The Japan Times, December 10, 1998
DNA link claimed between America Indians, Siberians
BOSTON (AP) A Russian geneticist claims he has found an extensive DNA match between American Indians and a nomadic people living in a region north of Mongolia.
Ilya Zakharov, deputy director of Moscow's Vavilov Institute of General Genetics told the Christian Science Monitor that his genetic studies of the Tuvan people in Siberia have significantly narrowed the search for the exact origin of American Indians.
"This is a big breakthrough," he said. "We had examined a lot of populations before - and by pure chance, the results proved it was the Tuvans."
Scientists have established that 30,000 to 40,000 years ago, people with Asian roots migrated across ice sheets of Siberia's Bering Strait to Alaska, likely pursuing animals such as woolly mammoths. And geneticists speculate that America's first inhabitants numbering perhaps no more than 5,000 people, came from northern China or Mongolia.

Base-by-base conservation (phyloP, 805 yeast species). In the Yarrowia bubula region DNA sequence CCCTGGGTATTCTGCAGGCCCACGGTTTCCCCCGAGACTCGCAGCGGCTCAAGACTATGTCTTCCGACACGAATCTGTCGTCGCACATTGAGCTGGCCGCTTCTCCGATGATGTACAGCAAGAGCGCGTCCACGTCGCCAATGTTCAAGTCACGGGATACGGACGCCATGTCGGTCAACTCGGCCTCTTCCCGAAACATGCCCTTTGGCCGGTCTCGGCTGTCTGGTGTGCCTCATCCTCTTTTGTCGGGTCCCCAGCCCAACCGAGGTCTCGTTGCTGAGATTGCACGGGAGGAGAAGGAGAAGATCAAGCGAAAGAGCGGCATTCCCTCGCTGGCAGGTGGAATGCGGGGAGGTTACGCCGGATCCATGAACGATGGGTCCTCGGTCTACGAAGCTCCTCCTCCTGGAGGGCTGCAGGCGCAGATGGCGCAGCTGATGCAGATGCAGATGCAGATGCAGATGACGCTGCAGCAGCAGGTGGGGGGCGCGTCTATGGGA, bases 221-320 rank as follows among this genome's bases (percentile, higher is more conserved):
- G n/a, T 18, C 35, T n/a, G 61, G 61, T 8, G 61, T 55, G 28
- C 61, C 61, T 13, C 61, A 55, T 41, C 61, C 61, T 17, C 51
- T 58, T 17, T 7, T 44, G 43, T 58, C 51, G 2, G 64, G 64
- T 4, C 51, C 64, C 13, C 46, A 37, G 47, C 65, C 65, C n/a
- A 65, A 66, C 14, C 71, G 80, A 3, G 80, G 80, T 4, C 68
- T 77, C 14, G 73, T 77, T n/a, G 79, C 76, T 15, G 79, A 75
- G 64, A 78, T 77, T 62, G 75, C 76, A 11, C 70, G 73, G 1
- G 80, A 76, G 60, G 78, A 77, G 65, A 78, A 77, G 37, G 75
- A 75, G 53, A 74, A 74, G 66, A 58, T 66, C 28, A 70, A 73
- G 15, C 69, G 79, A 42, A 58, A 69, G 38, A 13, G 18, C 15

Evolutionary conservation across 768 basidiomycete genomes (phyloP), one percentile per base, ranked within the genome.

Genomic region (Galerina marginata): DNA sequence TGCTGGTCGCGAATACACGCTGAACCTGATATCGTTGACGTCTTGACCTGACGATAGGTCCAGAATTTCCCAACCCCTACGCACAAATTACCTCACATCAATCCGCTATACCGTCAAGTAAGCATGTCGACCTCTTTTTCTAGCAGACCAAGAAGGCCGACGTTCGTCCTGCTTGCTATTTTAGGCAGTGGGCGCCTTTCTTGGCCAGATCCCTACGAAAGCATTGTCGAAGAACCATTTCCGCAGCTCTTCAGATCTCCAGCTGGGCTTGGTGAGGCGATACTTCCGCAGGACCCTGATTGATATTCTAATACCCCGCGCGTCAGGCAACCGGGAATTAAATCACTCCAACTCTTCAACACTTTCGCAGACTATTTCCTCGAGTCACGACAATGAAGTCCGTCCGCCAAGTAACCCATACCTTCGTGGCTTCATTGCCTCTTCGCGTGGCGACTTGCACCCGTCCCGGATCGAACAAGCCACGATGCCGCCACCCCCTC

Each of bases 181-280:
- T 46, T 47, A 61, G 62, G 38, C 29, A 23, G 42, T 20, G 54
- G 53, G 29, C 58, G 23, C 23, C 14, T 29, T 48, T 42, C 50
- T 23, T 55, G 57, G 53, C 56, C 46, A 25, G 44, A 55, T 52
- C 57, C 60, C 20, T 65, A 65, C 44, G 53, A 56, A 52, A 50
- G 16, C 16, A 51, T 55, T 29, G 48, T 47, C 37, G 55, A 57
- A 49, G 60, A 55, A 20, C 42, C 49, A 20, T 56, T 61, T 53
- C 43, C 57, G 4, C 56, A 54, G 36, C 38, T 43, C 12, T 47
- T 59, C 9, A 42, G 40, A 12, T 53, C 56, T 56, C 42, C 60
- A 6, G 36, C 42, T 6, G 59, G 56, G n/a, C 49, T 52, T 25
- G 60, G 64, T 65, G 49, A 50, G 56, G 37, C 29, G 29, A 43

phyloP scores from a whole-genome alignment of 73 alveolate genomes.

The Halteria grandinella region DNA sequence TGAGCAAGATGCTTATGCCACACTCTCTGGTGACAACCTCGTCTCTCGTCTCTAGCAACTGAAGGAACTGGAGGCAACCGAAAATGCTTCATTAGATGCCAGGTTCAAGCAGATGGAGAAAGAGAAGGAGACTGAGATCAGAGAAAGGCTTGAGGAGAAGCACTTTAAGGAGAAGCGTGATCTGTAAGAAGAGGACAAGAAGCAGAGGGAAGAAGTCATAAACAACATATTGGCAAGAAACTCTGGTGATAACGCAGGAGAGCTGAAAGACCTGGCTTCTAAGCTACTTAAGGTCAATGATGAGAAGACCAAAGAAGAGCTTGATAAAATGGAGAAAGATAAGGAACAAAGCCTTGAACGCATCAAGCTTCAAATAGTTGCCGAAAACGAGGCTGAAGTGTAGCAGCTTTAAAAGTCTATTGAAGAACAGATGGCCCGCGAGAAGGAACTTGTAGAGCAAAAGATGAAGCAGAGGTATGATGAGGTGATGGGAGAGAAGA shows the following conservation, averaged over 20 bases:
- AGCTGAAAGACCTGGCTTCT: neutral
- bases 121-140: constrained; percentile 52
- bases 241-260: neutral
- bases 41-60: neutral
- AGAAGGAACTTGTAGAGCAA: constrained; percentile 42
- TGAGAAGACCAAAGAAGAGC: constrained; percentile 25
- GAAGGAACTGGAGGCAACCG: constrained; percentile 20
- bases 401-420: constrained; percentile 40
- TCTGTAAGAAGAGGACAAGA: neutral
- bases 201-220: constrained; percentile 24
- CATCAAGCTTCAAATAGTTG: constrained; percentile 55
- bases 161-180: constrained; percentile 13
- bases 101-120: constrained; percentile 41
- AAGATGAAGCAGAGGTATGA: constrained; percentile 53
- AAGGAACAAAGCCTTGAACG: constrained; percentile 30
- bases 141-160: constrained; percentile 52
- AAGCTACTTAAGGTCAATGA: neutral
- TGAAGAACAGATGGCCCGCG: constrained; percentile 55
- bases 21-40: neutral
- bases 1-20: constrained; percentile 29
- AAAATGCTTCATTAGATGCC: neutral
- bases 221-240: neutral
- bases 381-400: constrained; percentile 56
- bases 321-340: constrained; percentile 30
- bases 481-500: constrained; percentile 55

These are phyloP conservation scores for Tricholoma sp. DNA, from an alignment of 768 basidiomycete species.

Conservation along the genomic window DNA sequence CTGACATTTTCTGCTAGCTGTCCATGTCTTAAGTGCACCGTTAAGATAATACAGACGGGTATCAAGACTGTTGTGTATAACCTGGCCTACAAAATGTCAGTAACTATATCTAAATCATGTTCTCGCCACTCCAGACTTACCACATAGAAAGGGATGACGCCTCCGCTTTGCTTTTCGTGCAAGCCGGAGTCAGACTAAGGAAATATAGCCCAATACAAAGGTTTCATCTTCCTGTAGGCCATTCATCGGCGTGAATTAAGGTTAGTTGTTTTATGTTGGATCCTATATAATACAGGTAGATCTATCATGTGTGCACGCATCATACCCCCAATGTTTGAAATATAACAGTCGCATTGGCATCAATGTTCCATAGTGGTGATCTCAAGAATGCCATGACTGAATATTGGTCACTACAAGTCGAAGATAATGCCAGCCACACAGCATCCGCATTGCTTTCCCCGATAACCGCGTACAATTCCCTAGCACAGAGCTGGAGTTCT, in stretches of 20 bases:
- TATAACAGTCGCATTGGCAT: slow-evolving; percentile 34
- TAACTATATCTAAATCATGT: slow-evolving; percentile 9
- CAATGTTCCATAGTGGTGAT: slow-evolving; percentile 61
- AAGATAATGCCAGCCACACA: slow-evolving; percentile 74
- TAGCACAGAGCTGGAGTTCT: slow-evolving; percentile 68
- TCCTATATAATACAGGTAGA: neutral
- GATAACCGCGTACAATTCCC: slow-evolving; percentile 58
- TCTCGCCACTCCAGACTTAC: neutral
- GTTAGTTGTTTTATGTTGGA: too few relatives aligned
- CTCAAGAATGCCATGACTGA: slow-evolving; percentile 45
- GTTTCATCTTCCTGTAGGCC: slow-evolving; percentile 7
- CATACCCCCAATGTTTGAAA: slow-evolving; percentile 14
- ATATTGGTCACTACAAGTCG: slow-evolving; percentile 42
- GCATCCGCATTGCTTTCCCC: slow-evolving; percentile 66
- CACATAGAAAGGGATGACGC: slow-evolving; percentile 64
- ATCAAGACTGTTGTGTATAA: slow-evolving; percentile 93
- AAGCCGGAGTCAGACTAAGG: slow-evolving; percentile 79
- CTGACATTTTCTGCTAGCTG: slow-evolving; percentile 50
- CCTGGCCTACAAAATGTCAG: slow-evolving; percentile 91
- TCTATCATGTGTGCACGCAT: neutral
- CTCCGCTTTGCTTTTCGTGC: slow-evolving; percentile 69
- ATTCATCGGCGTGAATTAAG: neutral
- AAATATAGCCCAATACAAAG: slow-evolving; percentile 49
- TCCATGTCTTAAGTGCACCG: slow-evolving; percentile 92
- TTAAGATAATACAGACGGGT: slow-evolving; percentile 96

But Zakharov's research brings that thinking into sharper focus.
In an expedition he led last year to the Ak Dovurak region 3,400 km southeast of Moscow, Zakharov took hair samples from about 430 Tuvans. He analyzed the DNA contained within the hair root and compared it to that of Eskimos and so-called Amerindian people, including the Navajo and Apache.
Zakharov found that Amerindian DNA makeup exactly matched the Tuvans-by 72 percent of one group of 30 samples and 69 percent of another group of 300.